Last week, our own Adam Collyer took a look at the NCAA's recent rules violation charges against Ohio State and the absence of the dreaded "lack of institutional control" charge among them. In case you missed that post, do check it out, especially if you're not familiar with what "lack of institutional control" is supposed to mean, because we'll be investigating the topic again today.
On Monday, the NCAA charged Boise State with "lack of institutional control" following minor, self-reported violations across several sports, including football, followed by a major violation in which a women's tennis player was permitted to compete prior to enrollment. Boise State's response to the major violation?
Boise State removed those coaches in November. As a result of the new violation, the NCAA decided that the case would now be sent to the Committee on Infractions rather than the agreed upon summary disposition for less severe cases.In football, the NCAA determined that total dollar value over five years was $4,934 for all of the housing, transportation and meals provided to 63 incoming student-athletes. All services ranged from $2.34 to a maximum of $417.55 and have been reimbursed by the student-athletes. In tennis and track and field, the NCAA determined that 16 student-athletes had received extra benefits over the five years equaling a $718 value. Other small dollar excess benefits are also alleged in the notice. All these funds were reimbursed as well and all were donated to charity.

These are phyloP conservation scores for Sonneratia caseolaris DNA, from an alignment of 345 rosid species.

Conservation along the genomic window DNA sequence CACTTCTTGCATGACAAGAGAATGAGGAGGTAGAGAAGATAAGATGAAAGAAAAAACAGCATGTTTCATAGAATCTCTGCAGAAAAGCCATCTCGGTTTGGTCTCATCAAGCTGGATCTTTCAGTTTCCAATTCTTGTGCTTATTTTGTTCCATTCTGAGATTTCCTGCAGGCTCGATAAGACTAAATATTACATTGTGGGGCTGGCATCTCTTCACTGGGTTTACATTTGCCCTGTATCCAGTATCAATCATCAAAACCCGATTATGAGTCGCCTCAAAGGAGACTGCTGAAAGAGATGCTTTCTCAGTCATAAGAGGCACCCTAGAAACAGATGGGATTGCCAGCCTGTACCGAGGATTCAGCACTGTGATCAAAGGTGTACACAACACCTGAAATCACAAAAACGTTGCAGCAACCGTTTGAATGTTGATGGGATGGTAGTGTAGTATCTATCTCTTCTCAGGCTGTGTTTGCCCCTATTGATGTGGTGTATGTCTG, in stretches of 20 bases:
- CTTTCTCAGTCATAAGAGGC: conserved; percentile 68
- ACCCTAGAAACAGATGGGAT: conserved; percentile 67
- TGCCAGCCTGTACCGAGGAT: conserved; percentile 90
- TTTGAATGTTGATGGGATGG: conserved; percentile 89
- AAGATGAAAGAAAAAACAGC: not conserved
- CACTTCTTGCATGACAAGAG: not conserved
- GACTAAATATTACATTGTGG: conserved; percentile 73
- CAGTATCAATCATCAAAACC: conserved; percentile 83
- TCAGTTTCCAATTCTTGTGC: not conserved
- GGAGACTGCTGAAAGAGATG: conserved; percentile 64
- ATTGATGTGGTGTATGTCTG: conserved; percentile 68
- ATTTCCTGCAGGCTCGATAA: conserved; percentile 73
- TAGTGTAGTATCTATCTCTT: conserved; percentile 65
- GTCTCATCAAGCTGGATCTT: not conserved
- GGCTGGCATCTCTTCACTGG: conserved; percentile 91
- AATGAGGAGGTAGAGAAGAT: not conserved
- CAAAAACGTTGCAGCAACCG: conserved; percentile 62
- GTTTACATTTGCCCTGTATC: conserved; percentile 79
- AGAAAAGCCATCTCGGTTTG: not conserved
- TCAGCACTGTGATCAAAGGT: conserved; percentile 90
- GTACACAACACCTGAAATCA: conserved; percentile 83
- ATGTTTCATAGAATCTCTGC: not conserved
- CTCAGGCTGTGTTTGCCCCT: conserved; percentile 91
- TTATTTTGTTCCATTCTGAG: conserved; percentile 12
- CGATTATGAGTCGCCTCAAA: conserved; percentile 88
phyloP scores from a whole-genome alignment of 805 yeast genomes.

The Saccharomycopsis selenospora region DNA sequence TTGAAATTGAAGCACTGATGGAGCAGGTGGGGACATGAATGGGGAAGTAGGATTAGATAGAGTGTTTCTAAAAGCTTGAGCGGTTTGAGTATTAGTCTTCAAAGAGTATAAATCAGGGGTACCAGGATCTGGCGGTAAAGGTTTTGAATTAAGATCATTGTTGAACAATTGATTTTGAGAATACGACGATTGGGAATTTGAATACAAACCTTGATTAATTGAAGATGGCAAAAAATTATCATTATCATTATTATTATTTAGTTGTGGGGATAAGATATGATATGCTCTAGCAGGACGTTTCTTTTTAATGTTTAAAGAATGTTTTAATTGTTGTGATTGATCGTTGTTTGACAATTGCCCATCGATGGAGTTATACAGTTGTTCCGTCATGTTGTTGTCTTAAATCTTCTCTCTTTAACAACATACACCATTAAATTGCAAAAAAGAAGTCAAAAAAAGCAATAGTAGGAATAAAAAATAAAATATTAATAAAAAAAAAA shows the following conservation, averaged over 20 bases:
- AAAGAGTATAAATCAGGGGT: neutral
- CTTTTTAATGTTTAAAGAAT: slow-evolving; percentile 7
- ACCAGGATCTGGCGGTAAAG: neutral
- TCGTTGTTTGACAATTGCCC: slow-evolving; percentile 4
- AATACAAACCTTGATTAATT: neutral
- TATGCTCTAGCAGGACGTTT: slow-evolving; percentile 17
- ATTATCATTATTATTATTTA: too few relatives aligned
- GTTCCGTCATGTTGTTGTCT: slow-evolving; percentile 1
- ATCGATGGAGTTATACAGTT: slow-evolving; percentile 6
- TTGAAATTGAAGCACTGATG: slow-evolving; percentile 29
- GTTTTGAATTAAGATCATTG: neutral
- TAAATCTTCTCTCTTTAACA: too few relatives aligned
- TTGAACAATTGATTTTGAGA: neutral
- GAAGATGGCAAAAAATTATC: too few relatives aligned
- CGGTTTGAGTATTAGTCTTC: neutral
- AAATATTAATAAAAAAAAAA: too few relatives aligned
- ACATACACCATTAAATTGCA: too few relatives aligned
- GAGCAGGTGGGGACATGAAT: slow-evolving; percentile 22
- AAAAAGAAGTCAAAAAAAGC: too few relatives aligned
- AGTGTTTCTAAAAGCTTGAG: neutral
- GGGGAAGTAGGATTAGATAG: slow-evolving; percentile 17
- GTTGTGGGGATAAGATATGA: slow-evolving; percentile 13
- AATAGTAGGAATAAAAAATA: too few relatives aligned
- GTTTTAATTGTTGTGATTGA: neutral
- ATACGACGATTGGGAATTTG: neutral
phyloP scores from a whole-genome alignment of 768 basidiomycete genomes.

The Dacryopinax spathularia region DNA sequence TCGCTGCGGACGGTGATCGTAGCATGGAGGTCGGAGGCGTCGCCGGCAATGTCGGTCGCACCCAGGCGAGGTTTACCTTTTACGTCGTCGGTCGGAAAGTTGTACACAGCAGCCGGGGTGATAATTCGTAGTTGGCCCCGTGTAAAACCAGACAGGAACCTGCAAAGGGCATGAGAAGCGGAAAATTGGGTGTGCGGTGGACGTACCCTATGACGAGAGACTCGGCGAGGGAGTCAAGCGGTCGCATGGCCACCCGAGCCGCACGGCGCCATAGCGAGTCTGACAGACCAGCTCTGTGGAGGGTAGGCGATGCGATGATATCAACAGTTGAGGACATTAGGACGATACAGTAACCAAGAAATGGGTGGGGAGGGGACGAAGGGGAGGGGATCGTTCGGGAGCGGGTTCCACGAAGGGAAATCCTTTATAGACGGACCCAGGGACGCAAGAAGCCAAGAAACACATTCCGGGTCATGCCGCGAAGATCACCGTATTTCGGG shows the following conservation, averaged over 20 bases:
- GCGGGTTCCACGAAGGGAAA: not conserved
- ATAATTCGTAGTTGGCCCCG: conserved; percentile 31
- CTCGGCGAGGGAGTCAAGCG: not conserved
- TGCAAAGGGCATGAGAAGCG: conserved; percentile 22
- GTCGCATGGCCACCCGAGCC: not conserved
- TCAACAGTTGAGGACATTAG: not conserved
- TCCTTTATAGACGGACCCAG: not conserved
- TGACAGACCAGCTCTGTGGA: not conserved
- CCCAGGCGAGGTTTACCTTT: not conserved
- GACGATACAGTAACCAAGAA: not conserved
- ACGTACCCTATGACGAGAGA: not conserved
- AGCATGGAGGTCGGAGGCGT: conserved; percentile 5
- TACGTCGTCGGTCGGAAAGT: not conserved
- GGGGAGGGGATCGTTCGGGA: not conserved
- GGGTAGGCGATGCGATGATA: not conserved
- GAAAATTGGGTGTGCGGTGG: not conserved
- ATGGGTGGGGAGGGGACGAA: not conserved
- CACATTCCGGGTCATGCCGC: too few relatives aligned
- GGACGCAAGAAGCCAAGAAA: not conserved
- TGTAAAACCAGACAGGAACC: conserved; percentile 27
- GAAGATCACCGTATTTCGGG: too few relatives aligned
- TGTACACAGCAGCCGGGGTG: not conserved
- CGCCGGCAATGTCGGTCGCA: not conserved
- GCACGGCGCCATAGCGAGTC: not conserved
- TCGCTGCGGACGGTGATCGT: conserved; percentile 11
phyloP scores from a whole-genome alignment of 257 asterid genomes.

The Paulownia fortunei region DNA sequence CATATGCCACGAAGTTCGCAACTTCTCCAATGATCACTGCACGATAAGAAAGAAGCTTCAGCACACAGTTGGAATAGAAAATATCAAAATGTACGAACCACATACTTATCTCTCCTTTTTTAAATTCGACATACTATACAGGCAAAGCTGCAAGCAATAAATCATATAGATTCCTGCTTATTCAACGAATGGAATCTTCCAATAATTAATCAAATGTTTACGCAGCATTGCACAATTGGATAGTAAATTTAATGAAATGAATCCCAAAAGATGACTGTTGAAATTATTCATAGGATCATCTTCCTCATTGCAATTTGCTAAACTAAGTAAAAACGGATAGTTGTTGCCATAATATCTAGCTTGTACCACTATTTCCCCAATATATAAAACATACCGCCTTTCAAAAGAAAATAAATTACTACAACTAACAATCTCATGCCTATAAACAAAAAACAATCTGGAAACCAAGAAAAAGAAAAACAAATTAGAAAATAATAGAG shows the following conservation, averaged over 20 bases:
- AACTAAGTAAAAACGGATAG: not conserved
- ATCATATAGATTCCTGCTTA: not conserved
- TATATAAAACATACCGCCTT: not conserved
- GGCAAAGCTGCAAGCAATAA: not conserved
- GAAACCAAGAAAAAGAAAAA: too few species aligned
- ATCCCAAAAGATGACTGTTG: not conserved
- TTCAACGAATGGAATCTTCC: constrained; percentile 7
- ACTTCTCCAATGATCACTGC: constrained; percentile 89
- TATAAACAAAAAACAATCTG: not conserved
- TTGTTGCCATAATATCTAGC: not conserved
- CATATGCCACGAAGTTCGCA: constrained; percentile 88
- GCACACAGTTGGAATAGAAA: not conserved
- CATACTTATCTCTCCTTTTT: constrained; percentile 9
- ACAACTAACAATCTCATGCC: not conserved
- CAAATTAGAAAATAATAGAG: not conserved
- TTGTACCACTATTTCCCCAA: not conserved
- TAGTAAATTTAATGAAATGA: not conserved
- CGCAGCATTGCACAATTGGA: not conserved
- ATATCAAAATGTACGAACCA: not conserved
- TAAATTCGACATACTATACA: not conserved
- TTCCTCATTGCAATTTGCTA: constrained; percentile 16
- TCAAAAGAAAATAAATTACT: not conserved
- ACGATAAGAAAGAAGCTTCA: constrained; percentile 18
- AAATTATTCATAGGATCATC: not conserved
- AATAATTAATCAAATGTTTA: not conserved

The majority of allegations involve impermissible housing, transportation or meals, where an incoming student-athlete was provided a place to sleep (often on a couch or floor), a car ride or was provided free food by an existing student-athlete.
So let's get this straight. Boise State self-reports minor violations, then self-reports a major violation in which an ineligible women's tennis player was allowed to compete. It fired the coaches responsible for allowing said ineligible women's tennis player to compete, and it ended up getting charged with "lack of institutional control."
Ohio State knew nothing of five football players accepting thousands of dollars in improper benefits more than all of Boise State's minor violators combined. Its coach not only allowed those football players to compete while ineligible, he lied about it. When the truth came out, Tressel was not fired, nor was Ohio State charged with "lack of institutional control."
Ohio State's self-imposed penalties were suspending Jim Tressel for two games (he later asked for five) and a $250,000 fine for the coach.
Boise State's self-imposed penalties?
The Boise State University football team will have at least three fewer preseason practices as it prepares for this year’s season opener against Georgia in Atlanta.
The Broncos also will award three fewer scholarships over the course of the next two seasons and be allowed three fewer preseason practices before next year’s opener at Michigan State.
All that, and the Bronco football team wasn't even connected to major violations like Ohio State's.
Obviously, the NCAA is standing behind a brazen double standard here. That in and of itself isn't really surprising. If you've followed the organization for any length of time, you know it basically makes up the rules for doling out justice as it goes along. What is kind of shocking, though, is the apparent total lack of institutional self-respect. Ohio State's self-imposed sanctions were a joke, and Boise's self-imposed sanctions really hammer that home, yet the NCAA let the Buckeyes off the hook anyway. Gordon Gee and Gene Smith back in Columbus basically laughed in the committee's face and dared it to throw the book and it folded.
Maybe it's the NCAA with a lack of institutional control.